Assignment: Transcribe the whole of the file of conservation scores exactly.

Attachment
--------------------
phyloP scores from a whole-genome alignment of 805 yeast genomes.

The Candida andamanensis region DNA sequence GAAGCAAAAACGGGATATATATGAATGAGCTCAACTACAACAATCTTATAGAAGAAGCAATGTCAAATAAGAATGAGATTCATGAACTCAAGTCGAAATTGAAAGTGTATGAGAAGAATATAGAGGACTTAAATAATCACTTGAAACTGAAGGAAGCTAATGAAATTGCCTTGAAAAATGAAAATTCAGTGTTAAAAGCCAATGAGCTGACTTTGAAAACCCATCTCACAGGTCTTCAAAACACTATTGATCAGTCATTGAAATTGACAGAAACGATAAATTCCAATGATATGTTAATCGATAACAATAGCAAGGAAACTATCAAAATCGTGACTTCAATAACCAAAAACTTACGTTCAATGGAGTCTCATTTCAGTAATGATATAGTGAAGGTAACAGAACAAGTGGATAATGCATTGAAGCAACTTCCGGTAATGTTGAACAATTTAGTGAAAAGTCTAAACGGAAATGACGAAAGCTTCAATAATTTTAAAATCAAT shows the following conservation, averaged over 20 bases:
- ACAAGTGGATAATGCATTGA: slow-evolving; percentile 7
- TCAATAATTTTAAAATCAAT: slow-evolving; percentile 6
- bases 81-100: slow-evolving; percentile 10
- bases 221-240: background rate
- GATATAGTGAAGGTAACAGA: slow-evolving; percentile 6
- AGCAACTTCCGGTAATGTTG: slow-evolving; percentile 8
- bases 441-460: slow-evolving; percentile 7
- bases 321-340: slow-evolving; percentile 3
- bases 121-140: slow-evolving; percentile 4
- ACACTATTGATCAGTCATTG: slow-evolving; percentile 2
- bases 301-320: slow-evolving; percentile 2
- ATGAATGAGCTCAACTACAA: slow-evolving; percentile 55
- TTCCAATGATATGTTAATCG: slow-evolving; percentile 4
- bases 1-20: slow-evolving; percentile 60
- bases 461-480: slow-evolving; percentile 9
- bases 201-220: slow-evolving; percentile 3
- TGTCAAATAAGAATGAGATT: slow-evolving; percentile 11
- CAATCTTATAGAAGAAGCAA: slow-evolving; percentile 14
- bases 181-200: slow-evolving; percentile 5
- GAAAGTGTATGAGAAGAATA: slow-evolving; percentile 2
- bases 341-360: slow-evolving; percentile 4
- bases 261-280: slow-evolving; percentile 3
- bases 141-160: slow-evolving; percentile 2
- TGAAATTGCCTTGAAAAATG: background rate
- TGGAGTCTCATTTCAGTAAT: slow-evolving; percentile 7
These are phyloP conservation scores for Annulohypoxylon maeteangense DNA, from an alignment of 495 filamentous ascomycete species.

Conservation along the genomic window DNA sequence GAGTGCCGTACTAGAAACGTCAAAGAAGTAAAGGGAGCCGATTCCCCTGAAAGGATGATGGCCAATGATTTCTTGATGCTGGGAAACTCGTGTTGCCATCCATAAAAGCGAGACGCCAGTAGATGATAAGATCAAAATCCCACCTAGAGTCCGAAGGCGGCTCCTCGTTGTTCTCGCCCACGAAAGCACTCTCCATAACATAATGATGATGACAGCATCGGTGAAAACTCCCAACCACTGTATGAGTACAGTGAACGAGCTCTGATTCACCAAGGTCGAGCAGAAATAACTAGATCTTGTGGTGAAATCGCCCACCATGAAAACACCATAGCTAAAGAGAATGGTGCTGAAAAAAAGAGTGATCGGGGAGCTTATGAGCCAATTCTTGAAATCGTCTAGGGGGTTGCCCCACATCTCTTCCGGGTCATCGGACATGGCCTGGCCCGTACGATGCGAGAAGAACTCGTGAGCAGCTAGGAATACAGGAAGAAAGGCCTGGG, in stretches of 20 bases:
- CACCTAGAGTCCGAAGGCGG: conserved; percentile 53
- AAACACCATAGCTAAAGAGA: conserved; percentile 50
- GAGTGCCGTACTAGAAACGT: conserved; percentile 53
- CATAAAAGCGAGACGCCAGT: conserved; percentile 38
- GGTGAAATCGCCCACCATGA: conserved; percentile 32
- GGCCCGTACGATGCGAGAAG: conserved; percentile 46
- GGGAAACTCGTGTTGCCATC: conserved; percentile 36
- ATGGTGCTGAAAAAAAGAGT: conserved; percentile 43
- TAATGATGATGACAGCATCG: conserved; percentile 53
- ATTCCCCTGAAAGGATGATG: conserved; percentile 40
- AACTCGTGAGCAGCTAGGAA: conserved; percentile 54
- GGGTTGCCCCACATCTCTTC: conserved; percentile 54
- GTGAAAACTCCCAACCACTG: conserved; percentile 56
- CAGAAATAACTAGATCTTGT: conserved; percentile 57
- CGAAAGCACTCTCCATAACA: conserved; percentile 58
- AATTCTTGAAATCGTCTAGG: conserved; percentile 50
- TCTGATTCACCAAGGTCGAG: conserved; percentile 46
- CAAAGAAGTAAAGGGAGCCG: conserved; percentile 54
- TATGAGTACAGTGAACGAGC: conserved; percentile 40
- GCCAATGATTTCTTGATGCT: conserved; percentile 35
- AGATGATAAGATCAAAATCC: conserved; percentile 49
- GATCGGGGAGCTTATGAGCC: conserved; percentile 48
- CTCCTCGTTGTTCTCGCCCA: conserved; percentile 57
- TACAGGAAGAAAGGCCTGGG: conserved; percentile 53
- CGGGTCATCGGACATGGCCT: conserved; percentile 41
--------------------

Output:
phyloP scores from a whole-genome alignment of 805 yeast genomes.

The Candida andamanensis region DNA sequence GAAGCAAAAACGGGATATATATGAATGAGCTCAACTACAACAATCTTATAGAAGAAGCAATGTCAAATAAGAATGAGATTCATGAACTCAAGTCGAAATTGAAAGTGTATGAGAAGAATATAGAGGACTTAAATAATCACTTGAAACTGAAGGAAGCTAATGAAATTGCCTTGAAAAATGAAAATTCAGTGTTAAAAGCCAATGAGCTGACTTTGAAAACCCATCTCACAGGTCTTCAAAACACTATTGATCAGTCATTGAAATTGACAGAAACGATAAATTCCAATGATATGTTAATCGATAACAATAGCAAGGAAACTATCAAAATCGTGACTTCAATAACCAAAAACTTACGTTCAATGGAGTCTCATTTCAGTAATGATATAGTGAAGGTAACAGAACAAGTGGATAATGCATTGAAGCAACTTCCGGTAATGTTGAACAATTTAGTGAAAAGTCTAAACGGAAATGACGAAAGCTTCAATAATTTTAAAATCAAT shows the following conservation, averaged over 20 bases:
- ACAAGTGGATAATGCATTGA: slow-evolving; percentile 7
- TCAATAATTTTAAAATCAAT: slow-evolving; percentile 6
- bases 81-100: slow-evolving; percentile 10
- bases 221-240: background rate
- GATATAGTGAAGGTAACAGA: slow-evolving; percentile 6
- AGCAACTTCCGGTAATGTTG: slow-evolving; percentile 8
- bases 441-460: slow-evolving; percentile 7
- bases 321-340: slow-evolving; percentile 3
- bases 121-140: slow-evolving; percentile 4
- ACACTATTGATCAGTCATTG: slow-evolving; percentile 2
- bases 301-320: slow-evolving; percentile 2
- ATGAATGAGCTCAACTACAA: slow-evolving; percentile 55
- TTCCAATGATATGTTAATCG: slow-evolving; percentile 4
- bases 1-20: slow-evolving; percentile 60
- bases 461-480: slow-evolving; percentile 9
- bases 201-220: slow-evolving; percentile 3
- TGTCAAATAAGAATGAGATT: slow-evolving; percentile 11
- CAATCTTATAGAAGAAGCAA: slow-evolving; percentile 14
- bases 181-200: slow-evolving; percentile 5
- GAAAGTGTATGAGAAGAATA: slow-evolving; percentile 2
- bases 341-360: slow-evolving; percentile 4
- bases 261-280: slow-evolving; percentile 3
- bases 141-160: slow-evolving; percentile 2
- TGAAATTGCCTTGAAAAATG: background rate
- TGGAGTCTCATTTCAGTAAT: slow-evolving; percentile 7
These are phyloP conservation scores for Annulohypoxylon maeteangense DNA, from an alignment of 495 filamentous ascomycete species.

Conservation along the genomic window DNA sequence GAGTGCCGTACTAGAAACGTCAAAGAAGTAAAGGGAGCCGATTCCCCTGAAAGGATGATGGCCAATGATTTCTTGATGCTGGGAAACTCGTGTTGCCATCCATAAAAGCGAGACGCCAGTAGATGATAAGATCAAAATCCCACCTAGAGTCCGAAGGCGGCTCCTCGTTGTTCTCGCCCACGAAAGCACTCTCCATAACATAATGATGATGACAGCATCGGTGAAAACTCCCAACCACTGTATGAGTACAGTGAACGAGCTCTGATTCACCAAGGTCGAGCAGAAATAACTAGATCTTGTGGTGAAATCGCCCACCATGAAAACACCATAGCTAAAGAGAATGGTGCTGAAAAAAAGAGTGATCGGGGAGCTTATGAGCCAATTCTTGAAATCGTCTAGGGGGTTGCCCCACATCTCTTCCGGGTCATCGGACATGGCCTGGCCCGTACGATGCGAGAAGAACTCGTGAGCAGCTAGGAATACAGGAAGAAAGGCCTGGG, in stretches of 20 bases:
- CACCTAGAGTCCGAAGGCGG: conserved; percentile 53
- AAACACCATAGCTAAAGAGA: conserved; percentile 50
- GAGTGCCGTACTAGAAACGT: conserved; percentile 53
- CATAAAAGCGAGACGCCAGT: conserved; percentile 38
- GGTGAAATCGCCCACCATGA: conserved; percentile 32
- GGCCCGTACGATGCGAGAAG: conserved; percentile 46
- GGGAAACTCGTGTTGCCATC: conserved; percentile 36
- ATGGTGCTGAAAAAAAGAGT: conserved; percentile 43
- TAATGATGATGACAGCATCG: conserved; percentile 53
- ATTCCCCTGAAAGGATGATG: conserved; percentile 40
- AACTCGTGAGCAGCTAGGAA: conserved; percentile 54
- GGGTTGCCCCACATCTCTTC: conserved; percentile 54
- GTGAAAACTCCCAACCACTG: conserved; percentile 56
- CAGAAATAACTAGATCTTGT: conserved; percentile 57
- CGAAAGCACTCTCCATAACA: conserved; percentile 58
- AATTCTTGAAATCGTCTAGG: conserved; percentile 50
- TCTGATTCACCAAGGTCGAG: conserved; percentile 46
- CAAAGAAGTAAAGGGAGCCG: conserved; percentile 54
- TATGAGTACAGTGAACGAGC: conserved; percentile 40
- GCCAATGATTTCTTGATGCT: conserved; percentile 35
- AGATGATAAGATCAAAATCC: conserved; percentile 49
- GATCGGGGAGCTTATGAGCC: conserved; percentile 48
- CTCCTCGTTGTTCTCGCCCA: conserved; percentile 57
- TACAGGAAGAAAGGCCTGGG: conserved; percentile 53
- CGGGTCATCGGACATGGCCT: conserved; percentile 41